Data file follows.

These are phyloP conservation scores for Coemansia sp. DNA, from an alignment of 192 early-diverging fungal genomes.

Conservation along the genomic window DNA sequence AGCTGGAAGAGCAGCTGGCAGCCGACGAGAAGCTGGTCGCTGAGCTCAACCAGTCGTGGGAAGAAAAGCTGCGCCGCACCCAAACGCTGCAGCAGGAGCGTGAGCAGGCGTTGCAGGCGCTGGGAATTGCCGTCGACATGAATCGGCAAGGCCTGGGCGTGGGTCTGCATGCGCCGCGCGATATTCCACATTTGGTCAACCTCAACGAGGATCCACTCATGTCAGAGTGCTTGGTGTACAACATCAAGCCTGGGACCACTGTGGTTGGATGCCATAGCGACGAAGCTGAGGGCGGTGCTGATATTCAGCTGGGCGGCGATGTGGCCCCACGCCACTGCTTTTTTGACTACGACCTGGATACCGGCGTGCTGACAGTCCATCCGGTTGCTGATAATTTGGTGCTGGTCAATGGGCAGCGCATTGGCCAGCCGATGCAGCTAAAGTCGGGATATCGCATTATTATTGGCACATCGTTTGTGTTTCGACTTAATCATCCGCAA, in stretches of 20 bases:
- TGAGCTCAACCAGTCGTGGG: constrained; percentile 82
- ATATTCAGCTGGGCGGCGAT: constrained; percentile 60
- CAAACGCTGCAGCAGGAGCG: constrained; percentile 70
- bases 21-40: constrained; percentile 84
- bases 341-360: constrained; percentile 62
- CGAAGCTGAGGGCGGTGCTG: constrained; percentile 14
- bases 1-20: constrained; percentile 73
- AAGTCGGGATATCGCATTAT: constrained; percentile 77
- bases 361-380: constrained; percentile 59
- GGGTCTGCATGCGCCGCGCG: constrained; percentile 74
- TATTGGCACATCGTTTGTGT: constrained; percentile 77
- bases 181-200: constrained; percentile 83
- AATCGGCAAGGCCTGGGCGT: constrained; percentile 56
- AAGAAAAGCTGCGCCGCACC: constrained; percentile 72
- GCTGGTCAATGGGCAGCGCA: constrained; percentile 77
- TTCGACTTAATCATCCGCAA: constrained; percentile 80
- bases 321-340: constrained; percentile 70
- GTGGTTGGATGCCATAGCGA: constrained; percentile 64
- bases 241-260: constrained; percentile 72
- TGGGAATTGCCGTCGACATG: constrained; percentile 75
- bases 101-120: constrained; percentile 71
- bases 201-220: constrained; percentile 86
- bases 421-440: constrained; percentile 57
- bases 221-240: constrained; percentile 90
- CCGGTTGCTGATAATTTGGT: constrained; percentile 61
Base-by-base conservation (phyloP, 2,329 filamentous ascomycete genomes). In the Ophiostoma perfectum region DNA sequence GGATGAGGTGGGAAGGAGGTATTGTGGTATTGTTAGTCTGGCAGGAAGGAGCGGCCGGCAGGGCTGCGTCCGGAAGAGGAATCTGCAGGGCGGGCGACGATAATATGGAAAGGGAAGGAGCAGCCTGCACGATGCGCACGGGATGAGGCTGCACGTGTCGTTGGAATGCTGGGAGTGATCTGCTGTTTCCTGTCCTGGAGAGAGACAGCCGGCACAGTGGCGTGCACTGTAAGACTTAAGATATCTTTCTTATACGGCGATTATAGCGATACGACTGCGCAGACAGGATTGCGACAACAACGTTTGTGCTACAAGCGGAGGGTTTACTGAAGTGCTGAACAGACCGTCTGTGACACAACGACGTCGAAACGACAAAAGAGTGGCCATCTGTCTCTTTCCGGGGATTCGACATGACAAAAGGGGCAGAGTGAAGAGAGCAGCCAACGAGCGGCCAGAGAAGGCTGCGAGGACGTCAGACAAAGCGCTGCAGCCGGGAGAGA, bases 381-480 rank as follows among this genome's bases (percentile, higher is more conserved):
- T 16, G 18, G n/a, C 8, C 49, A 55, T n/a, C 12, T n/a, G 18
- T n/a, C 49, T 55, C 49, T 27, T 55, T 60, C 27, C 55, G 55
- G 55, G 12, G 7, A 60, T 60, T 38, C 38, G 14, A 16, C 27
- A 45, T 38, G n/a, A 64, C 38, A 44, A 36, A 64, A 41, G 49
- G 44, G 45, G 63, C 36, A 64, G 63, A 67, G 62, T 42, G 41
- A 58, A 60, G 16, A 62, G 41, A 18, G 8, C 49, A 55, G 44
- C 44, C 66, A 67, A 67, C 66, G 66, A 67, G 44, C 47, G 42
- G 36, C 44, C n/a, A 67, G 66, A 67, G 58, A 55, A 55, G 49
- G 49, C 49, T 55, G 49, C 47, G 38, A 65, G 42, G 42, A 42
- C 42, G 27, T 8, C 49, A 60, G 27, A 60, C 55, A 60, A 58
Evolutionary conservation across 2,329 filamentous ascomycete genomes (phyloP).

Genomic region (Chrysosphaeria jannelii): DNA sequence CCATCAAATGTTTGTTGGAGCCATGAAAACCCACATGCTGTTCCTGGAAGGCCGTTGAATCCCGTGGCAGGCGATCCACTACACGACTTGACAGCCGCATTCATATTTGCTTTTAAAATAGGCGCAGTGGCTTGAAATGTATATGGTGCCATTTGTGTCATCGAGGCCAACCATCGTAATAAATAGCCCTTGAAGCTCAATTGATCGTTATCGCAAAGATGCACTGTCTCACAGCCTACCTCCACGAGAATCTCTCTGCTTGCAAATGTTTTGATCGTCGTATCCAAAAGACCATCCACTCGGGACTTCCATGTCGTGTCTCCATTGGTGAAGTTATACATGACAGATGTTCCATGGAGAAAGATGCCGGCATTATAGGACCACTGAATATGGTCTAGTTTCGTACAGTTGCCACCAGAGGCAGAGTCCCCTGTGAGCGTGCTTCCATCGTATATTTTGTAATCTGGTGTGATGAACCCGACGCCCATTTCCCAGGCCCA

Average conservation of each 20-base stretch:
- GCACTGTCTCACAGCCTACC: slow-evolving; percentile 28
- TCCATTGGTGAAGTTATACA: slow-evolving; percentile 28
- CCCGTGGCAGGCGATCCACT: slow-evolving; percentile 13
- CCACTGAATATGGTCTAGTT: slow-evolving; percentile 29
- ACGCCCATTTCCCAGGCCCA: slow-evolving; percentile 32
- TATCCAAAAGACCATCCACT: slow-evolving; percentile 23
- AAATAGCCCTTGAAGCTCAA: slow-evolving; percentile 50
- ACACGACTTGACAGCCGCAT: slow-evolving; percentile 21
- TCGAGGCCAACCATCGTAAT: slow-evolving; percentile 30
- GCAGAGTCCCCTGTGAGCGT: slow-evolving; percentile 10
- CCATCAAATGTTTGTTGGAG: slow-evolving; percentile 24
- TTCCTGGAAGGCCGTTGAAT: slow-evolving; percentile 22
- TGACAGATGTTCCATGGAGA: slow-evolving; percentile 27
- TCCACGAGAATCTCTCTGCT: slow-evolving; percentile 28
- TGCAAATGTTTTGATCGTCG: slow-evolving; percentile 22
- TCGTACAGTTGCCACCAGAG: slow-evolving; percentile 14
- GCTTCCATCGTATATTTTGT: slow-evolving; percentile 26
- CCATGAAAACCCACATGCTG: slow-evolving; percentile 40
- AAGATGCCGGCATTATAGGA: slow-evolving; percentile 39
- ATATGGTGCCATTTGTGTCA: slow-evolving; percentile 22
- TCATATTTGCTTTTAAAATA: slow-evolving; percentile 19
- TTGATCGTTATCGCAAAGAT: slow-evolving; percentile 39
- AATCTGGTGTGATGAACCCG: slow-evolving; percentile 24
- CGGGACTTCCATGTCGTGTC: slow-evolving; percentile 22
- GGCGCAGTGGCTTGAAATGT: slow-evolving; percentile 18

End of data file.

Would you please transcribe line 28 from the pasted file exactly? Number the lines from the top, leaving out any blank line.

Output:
Base-by-base conservation (phyloP, 2,329 filamentous ascomycete genomes). In the Ophiostoma perfectum region DNA sequence GGATGAGGTGGGAAGGAGGTATTGTGGTATTGTTAGTCTGGCAGGAAGGAGCGGCCGGCAGGGCTGCGTCCGGAAGAGGAATCTGCAGGGCGGGCGACGATAATATGGAAAGGGAAGGAGCAGCCTGCACGATGCGCACGGGATGAGGCTGCACGTGTCGTTGGAATGCTGGGAGTGATCTGCTGTTTCCTGTCCTGGAGAGAGACAGCCGGCACAGTGGCGTGCACTGTAAGACTTAAGATATCTTTCTTATACGGCGATTATAGCGATACGACTGCGCAGACAGGATTGCGACAACAACGTTTGTGCTACAAGCGGAGGGTTTACTGAAGTGCTGAACAGACCGTCTGTGACACAACGACGTCGAAACGACAAAAGAGTGGCCATCTGTCTCTTTCCGGGGATTCGACATGACAAAAGGGGCAGAGTGAAGAGAGCAGCCAACGAGCGGCCAGAGAAGGCTGCGAGGACGTCAGACAAAGCGCTGCAGCCGGGAGAGA, bases 381-480 rank as follows among this genome's bases (percentile, higher is more conserved):